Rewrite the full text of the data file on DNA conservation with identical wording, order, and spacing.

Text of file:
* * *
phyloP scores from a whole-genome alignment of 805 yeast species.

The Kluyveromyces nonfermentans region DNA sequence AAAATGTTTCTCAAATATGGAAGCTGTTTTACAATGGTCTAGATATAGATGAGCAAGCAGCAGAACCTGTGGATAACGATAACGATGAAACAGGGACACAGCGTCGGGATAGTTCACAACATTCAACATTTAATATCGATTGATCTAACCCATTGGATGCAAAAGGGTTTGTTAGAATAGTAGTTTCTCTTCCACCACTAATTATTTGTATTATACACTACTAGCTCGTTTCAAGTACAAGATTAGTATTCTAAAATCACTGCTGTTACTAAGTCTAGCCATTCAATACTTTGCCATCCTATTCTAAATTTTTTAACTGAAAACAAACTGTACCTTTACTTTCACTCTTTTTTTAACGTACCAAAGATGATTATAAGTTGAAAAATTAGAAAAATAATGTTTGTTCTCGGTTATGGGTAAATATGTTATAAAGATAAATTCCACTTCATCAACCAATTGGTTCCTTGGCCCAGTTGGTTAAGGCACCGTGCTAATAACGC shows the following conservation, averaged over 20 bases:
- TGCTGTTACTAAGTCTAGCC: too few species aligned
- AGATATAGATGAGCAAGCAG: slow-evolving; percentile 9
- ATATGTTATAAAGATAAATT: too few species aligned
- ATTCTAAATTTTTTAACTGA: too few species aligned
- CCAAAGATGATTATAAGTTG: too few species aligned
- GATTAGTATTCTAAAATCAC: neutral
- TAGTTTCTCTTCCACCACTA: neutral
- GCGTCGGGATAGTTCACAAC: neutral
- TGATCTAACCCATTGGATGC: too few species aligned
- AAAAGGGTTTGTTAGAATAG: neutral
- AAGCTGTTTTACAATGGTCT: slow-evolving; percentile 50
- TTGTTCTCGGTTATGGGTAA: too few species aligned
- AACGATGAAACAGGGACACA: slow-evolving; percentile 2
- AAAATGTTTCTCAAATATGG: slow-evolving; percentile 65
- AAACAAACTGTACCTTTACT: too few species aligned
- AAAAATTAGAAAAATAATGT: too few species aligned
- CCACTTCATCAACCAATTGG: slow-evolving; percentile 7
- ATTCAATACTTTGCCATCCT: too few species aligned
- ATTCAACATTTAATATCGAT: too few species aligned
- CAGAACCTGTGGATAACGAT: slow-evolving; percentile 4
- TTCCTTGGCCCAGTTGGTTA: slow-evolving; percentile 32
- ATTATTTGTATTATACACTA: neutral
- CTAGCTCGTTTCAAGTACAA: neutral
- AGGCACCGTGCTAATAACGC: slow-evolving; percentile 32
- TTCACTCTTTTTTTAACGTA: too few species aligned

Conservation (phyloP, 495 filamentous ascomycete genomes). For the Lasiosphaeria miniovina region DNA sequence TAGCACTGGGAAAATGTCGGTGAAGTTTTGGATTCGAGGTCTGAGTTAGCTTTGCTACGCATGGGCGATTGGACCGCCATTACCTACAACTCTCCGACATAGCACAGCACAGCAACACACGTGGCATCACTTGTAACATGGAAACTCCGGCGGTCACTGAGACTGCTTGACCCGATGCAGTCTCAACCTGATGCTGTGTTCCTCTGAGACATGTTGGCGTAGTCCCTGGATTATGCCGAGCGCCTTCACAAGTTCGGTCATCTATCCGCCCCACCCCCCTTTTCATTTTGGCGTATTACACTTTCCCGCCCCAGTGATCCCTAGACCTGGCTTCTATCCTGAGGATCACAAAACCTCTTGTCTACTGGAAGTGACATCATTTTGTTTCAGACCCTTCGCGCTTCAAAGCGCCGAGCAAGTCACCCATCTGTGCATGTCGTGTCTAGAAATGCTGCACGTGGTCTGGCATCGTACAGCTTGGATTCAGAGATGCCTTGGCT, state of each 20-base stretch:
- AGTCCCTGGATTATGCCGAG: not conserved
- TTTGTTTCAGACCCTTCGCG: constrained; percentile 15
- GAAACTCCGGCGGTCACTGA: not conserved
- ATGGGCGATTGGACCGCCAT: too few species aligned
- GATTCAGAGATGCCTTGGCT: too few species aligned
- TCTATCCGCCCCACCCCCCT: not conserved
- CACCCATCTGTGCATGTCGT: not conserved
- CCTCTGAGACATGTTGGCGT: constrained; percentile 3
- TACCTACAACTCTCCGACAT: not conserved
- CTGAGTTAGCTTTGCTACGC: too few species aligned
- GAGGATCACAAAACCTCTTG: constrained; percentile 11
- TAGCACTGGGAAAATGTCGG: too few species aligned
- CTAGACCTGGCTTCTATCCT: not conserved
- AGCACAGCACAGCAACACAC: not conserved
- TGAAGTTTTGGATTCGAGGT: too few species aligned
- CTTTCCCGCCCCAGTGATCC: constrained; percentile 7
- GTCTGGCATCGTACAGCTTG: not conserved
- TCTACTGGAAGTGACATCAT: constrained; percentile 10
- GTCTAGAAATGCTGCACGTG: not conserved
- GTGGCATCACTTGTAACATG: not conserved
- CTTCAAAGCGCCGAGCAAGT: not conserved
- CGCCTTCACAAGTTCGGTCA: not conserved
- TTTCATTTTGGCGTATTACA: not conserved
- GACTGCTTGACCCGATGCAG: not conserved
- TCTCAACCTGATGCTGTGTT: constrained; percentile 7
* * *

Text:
phyloP scores from a whole-genome alignment of 805 yeast species.

The Kluyveromyces nonfermentans region DNA sequence AAAATGTTTCTCAAATATGGAAGCTGTTTTACAATGGTCTAGATATAGATGAGCAAGCAGCAGAACCTGTGGATAACGATAACGATGAAACAGGGACACAGCGTCGGGATAGTTCACAACATTCAACATTTAATATCGATTGATCTAACCCATTGGATGCAAAAGGGTTTGTTAGAATAGTAGTTTCTCTTCCACCACTAATTATTTGTATTATACACTACTAGCTCGTTTCAAGTACAAGATTAGTATTCTAAAATCACTGCTGTTACTAAGTCTAGCCATTCAATACTTTGCCATCCTATTCTAAATTTTTTAACTGAAAACAAACTGTACCTTTACTTTCACTCTTTTTTTAACGTACCAAAGATGATTATAAGTTGAAAAATTAGAAAAATAATGTTTGTTCTCGGTTATGGGTAAATATGTTATAAAGATAAATTCCACTTCATCAACCAATTGGTTCCTTGGCCCAGTTGGTTAAGGCACCGTGCTAATAACGC shows the following conservation, averaged over 20 bases:
- TGCTGTTACTAAGTCTAGCC: too few species aligned
- AGATATAGATGAGCAAGCAG: slow-evolving; percentile 9
- ATATGTTATAAAGATAAATT: too few species aligned
- ATTCTAAATTTTTTAACTGA: too few species aligned
- CCAAAGATGATTATAAGTTG: too few species aligned
- GATTAGTATTCTAAAATCAC: neutral
- TAGTTTCTCTTCCACCACTA: neutral
- GCGTCGGGATAGTTCACAAC: neutral
- TGATCTAACCCATTGGATGC: too few species aligned
- AAAAGGGTTTGTTAGAATAG: neutral
- AAGCTGTTTTACAATGGTCT: slow-evolving; percentile 50
- TTGTTCTCGGTTATGGGTAA: too few species aligned
- AACGATGAAACAGGGACACA: slow-evolving; percentile 2
- AAAATGTTTCTCAAATATGG: slow-evolving; percentile 65
- AAACAAACTGTACCTTTACT: too few species aligned
- AAAAATTAGAAAAATAATGT: too few species aligned
- CCACTTCATCAACCAATTGG: slow-evolving; percentile 7
- ATTCAATACTTTGCCATCCT: too few species aligned
- ATTCAACATTTAATATCGAT: too few species aligned
- CAGAACCTGTGGATAACGAT: slow-evolving; percentile 4
- TTCCTTGGCCCAGTTGGTTA: slow-evolving; percentile 32
- ATTATTTGTATTATACACTA: neutral
- CTAGCTCGTTTCAAGTACAA: neutral
- AGGCACCGTGCTAATAACGC: slow-evolving; percentile 32
- TTCACTCTTTTTTTAACGTA: too few species aligned

Conservation (phyloP, 495 filamentous ascomycete genomes). For the Lasiosphaeria miniovina region DNA sequence TAGCACTGGGAAAATGTCGGTGAAGTTTTGGATTCGAGGTCTGAGTTAGCTTTGCTACGCATGGGCGATTGGACCGCCATTACCTACAACTCTCCGACATAGCACAGCACAGCAACACACGTGGCATCACTTGTAACATGGAAACTCCGGCGGTCACTGAGACTGCTTGACCCGATGCAGTCTCAACCTGATGCTGTGTTCCTCTGAGACATGTTGGCGTAGTCCCTGGATTATGCCGAGCGCCTTCACAAGTTCGGTCATCTATCCGCCCCACCCCCCTTTTCATTTTGGCGTATTACACTTTCCCGCCCCAGTGATCCCTAGACCTGGCTTCTATCCTGAGGATCACAAAACCTCTTGTCTACTGGAAGTGACATCATTTTGTTTCAGACCCTTCGCGCTTCAAAGCGCCGAGCAAGTCACCCATCTGTGCATGTCGTGTCTAGAAATGCTGCACGTGGTCTGGCATCGTACAGCTTGGATTCAGAGATGCCTTGGCT, state of each 20-base stretch:
- AGTCCCTGGATTATGCCGAG: not conserved
- TTTGTTTCAGACCCTTCGCG: constrained; percentile 15
- GAAACTCCGGCGGTCACTGA: not conserved
- ATGGGCGATTGGACCGCCAT: too few species aligned
- GATTCAGAGATGCCTTGGCT: too few species aligned
- TCTATCCGCCCCACCCCCCT: not conserved
- CACCCATCTGTGCATGTCGT: not conserved
- CCTCTGAGACATGTTGGCGT: constrained; percentile 3
- TACCTACAACTCTCCGACAT: not conserved
- CTGAGTTAGCTTTGCTACGC: too few species aligned
- GAGGATCACAAAACCTCTTG: constrained; percentile 11
- TAGCACTGGGAAAATGTCGG: too few species aligned
- CTAGACCTGGCTTCTATCCT: not conserved
- AGCACAGCACAGCAACACAC: not conserved
- TGAAGTTTTGGATTCGAGGT: too few species aligned
- CTTTCCCGCCCCAGTGATCC: constrained; percentile 7
- GTCTGGCATCGTACAGCTTG: not conserved
- TCTACTGGAAGTGACATCAT: constrained; percentile 10
- GTCTAGAAATGCTGCACGTG: not conserved
- GTGGCATCACTTGTAACATG: not conserved
- CTTCAAAGCGCCGAGCAAGT: not conserved
- CGCCTTCACAAGTTCGGTCA: not conserved
- TTTCATTTTGGCGTATTACA: not conserved
- GACTGCTTGACCCGATGCAG: not conserved
- TCTCAACCTGATGCTGTGTT: constrained; percentile 7